Theft — Proof of — Doctrine of recent possession — Nature of objects stolen relative to time lapse from theft important


Theft — Proof of — Doctrine of recent possession — Nature of objects stolen relative to time lapse from theft important.


Evidence — Admissibility — Pointing-out — Pointing out in circumstances which would not have aided investigation of crime other than to obtain self-incriminating evidence — Tantamount to confession in guise of pointing-out.


In an appeal against convictions in a regional magistrates’ court for attempted murder and robbery with aggravating circumstances, it appeared that the convictions were based on the doctrine of recent possession; and, in the case of the third appellant, on the basis of certain pointings-out that he had made.

The first appellant was found in possession of a rifle 15 days after it had been taken from the victims of the robbery. The second appellant was found in possession of a briefcase, a revolver and pepper spray 16 days after they had been taken in the same robbery. Although the third appellant admitted that the contents of the pointing-out document had been correctly recorded, he testified that he had been assaulted and threatened with assault if he did not do the pointing-out. In his warning statement he had indicated that he was prepared to point out what he knew about the incident.


Held, as to the discovery of the rifle in the possession of the first appellant, that there were contradictions between the state witnesses as to the circumstances in which the rifle was found in a shack belonging to the first appellant. Although there was a great deal of suspicion concerning the first appellant’s involvement in the crime, that suspicion was insufficient to find that the state had proved his guilt beyond a reasonable doubt, and his appeal had to succeed. (See [41] – [42].) The appeal against the conviction was accordingly upheld.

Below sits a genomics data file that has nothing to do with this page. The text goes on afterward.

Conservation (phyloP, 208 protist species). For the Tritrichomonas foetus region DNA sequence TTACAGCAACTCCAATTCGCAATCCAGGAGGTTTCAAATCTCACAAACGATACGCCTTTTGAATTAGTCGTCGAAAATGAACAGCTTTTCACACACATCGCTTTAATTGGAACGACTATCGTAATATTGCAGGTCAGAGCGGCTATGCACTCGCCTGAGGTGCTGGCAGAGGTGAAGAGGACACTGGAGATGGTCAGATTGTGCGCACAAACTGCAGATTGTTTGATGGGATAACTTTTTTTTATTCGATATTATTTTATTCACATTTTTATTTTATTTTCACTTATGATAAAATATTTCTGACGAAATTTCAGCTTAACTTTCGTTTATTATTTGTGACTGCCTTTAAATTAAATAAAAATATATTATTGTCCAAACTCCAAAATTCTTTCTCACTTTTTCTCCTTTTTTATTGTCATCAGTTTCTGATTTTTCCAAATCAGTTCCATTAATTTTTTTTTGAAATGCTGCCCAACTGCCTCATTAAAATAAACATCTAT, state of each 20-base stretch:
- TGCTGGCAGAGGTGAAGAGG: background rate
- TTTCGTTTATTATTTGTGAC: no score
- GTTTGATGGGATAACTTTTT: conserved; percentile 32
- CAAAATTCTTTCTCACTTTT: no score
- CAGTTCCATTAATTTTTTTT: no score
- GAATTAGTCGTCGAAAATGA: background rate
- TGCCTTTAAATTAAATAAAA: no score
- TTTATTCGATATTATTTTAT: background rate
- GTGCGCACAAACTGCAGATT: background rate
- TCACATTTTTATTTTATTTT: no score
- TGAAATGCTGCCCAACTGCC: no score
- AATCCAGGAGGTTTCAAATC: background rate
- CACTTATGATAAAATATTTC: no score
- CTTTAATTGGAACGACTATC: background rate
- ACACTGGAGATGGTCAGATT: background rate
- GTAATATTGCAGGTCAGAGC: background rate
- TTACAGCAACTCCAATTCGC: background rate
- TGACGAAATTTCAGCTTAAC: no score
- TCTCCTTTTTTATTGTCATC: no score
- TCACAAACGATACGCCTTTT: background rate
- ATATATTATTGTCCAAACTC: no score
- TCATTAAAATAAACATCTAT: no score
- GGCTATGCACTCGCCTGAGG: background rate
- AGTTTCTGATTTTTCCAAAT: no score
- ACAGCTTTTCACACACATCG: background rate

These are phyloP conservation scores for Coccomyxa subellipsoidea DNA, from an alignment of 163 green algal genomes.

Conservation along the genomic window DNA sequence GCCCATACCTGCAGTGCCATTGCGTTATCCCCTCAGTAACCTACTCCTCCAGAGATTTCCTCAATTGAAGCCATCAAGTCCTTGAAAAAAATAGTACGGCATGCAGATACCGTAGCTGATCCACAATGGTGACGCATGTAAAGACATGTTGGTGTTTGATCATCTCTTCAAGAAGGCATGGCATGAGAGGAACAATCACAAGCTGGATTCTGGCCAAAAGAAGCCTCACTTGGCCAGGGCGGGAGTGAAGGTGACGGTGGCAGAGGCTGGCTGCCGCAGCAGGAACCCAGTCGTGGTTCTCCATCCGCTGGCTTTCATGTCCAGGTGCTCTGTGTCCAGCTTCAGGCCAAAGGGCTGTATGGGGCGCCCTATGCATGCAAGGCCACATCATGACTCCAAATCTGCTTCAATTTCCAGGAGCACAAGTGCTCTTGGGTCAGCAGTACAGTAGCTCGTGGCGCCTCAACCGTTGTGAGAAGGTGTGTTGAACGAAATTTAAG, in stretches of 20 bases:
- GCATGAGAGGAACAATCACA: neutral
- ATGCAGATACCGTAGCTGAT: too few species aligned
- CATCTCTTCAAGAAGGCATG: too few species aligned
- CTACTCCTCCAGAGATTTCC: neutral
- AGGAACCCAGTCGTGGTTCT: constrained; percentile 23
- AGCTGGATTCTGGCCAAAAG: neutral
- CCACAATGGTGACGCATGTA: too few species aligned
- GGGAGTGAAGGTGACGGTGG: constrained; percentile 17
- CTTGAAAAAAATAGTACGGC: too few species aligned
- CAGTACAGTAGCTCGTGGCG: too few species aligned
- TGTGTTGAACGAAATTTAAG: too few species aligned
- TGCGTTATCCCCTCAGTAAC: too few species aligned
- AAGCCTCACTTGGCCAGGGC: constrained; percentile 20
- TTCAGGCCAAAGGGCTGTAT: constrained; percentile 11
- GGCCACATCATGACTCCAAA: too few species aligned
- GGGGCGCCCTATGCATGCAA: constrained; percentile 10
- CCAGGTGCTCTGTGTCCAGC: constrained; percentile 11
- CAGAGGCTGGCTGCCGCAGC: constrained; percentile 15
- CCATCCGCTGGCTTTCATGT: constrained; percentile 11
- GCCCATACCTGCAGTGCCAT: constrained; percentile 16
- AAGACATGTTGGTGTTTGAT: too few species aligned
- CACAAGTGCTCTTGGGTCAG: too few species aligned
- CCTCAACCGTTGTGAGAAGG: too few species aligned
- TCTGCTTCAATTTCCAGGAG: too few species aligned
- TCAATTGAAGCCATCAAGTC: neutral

Held, further, that, in the case of the revolver found in the possession of the second appellant, it was an item which could quickly be disposed of and the lapse of time between the crime, and the finding was not very short. However, the briefcase, which was described as being exceptional, was not something which would lend itself to quick disposal, and the lapse of time was therefore short. The appellant’s possession of the articles indicated that he must have acquired all of them at the same time and place, and his possession of them at different times and places suggested an intention to keep them for his own use. Furthermore, his explanation that he had picked them up on a railway line was grossly improbable. The magistrate had not erred in drawing the inference that he was one of the perpetrators of the crime. (See [44] – [45].) The appeal was dismissed in respect of the conviction.

Held, further, that the circumstances of the pointing-out suggested a willingness to provide information rather than do a pointing-out. By that time the police knew the details of the crimes and the first and second appellants were already implicated. A pointing-out would not have aided the investigation of the crimes, other than to obtain self-incriminating evidence from the third appellant. In the circumstances, the suggestion of a pointing-out did not make sense and was tantamount to a confession in the guise of a pointing-out. It was furthermore not proved that the pointing-out and subsequent confession were voluntary. The appeal against his conviction therefore had to succeed.


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